When my dermatillomania was at its absolute worst in my early 20s, I quickly learned the ins and outs of how to conceal my awkward condition. Everyday I prayed to and thanked the makeup gods that I was able to cover up my horribly red, weeping, and marked face (or arms) just to give the appearance of functioning like a normal person. But I was not okay. I needed help. Makeup made me feel better and calmed my rising anxieties about my appearance. Even when I was home alone or ready to go to bed sometimes just applying makeup and wearing it through the night was enough to calm me and temporarily halt my urges.

At first, I did not know what I was doing at all with make-up. It started with just concealer but when I started using half a tube on face every day and realized it wasn’t blending well, I discovered foundation. And then I learned that powder can help create a smoother and lasting appearance and that it also seemed to work better on slightly open wounds. I then started using all three and tried every drugstore brand under the sun. I bought brushes and sponges, watched YouTube videos, all to perfect the technique of smothering and soothing myself. I needed makeup and started to carry an emergency kit of concealer and other supplies around so that my flaws never showed. I did not go swimming. I did not wear tank tops or short sleeve shirts. I hid in my makeup that kept me safe. I remember feeling so frustrated that I was a slave to this commodity and felt that I needed it like a junkie needs their drugs. Wearing makeup was a consolation that provided me the facade of happiness.

skin picking
Image credit: http://bit.ly/2hgUH1S

After years of misery perfecting my cover-up techniques and learning about the different aspects of skincare, I finally started working through the healing stages of my dermatillomania. I started to improve to the point that dermatillomania no longer controlled my life or all of my waking thoughts. I began to enjoy the makeup process as it did not feel like a necessity anymore. I felt attractive for the first time since I could remember.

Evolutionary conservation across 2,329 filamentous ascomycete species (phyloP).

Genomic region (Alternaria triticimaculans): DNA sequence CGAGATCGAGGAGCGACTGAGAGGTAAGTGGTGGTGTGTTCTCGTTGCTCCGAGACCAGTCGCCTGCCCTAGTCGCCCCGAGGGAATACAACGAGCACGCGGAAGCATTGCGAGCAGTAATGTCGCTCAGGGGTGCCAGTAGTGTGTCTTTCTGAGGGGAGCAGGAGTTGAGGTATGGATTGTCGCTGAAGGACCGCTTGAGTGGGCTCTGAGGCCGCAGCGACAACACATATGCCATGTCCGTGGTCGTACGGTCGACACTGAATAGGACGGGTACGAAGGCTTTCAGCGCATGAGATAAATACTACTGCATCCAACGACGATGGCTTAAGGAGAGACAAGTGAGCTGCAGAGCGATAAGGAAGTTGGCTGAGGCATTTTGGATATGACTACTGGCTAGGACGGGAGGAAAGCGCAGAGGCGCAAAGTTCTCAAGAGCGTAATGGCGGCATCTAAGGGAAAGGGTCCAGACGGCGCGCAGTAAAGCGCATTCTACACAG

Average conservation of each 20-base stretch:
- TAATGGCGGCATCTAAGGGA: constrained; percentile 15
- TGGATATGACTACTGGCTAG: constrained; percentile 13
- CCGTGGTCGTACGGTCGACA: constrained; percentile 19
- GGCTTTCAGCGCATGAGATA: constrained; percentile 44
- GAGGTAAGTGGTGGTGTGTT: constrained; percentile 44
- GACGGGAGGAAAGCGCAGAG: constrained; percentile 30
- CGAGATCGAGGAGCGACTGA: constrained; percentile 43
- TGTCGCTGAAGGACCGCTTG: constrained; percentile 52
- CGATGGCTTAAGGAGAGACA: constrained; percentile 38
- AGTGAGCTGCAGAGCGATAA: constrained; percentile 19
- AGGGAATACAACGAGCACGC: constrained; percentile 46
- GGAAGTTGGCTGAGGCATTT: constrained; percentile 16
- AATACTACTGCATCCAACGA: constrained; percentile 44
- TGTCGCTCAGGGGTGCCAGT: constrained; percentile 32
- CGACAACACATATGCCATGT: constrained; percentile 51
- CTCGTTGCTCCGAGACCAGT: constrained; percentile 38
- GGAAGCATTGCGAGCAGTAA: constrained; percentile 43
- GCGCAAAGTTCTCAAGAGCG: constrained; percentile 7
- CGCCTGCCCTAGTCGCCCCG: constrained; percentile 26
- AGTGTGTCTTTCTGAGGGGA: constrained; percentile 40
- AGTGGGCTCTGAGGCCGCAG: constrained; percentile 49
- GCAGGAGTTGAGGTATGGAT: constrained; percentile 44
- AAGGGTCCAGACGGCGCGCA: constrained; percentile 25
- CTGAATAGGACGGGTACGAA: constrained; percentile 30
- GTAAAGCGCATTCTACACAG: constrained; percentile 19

While I can probably get away without wearing makeup most of the time now, I don’t. Makeup is still my comfort and still brings me some degree of happiness wearing it. I have even noticed that if I am having a hard time with my skin I will sometimes splurge at Sephora to make me feel like I am some how being proactive about my skin.

Learning to use makeup and learning about skincare has helped me with many self care techniques for my dermatillomania and otherwise. Would I have found this comfort and interest in makeup and skincare if I had not had dermatillomania? As I spent half of my life as a tomboy, it is hard to say. Regardless, I am grateful for what makeup has given me even if it was not something I would have chosen.

makeup tips
Image credit: http://bit.ly/2AgYZKo

For those that need it, here are some derma-friendly makeup tips that have worked we for me:

  • Primer and setting spray: I use to scoff at it. Seemed like another layer to add to my face that was already bordering on way too much but it truly helps the make up adhere better to your skin and makes it last longer so you do not have to worry about your carefully placed make up accidentally rubbing off.

  • Invest in quality concealer and foudation: Not only do better quality products cover better they are often better for your skin (oil-free, paraben-free etc). Take the time to find a brand that works best for you. Make Up Forever carries a water-resistant brand of concealer that lasted me 2-years even with regular everyday use (they have a foundation too). When applying concealer, dab it, don’t swipe it for better adherence.

  • If your skin is weeping and open, it is hard to cover and you run the risk of infection – The best course of action is to let the wound get some sort of barrier on it before you put on makeup. Here are a few techniques that can help:

    • Liquid bandages – Found at practically every drugstore, using this requires a bit of technique to get right. The key is to get the thinnest layer possible for the best coverage in the end. It sting a bit when applying it but it will protect your skin once it is dry. Make sure it is dry before applying makeup.

    • Honey, lemon and cinnamon: These ingredients are naturally antibacterial and will reduce redness. If you have time, put a mixture of these three on the area for 10 minutes or more to allow a barrier to form (the sticky mixture helps you from touching it too) then very gently wipe away with warm water.

      lemon-honey-cinnamon
      Image credit: http://bit.ly/2m0PSLR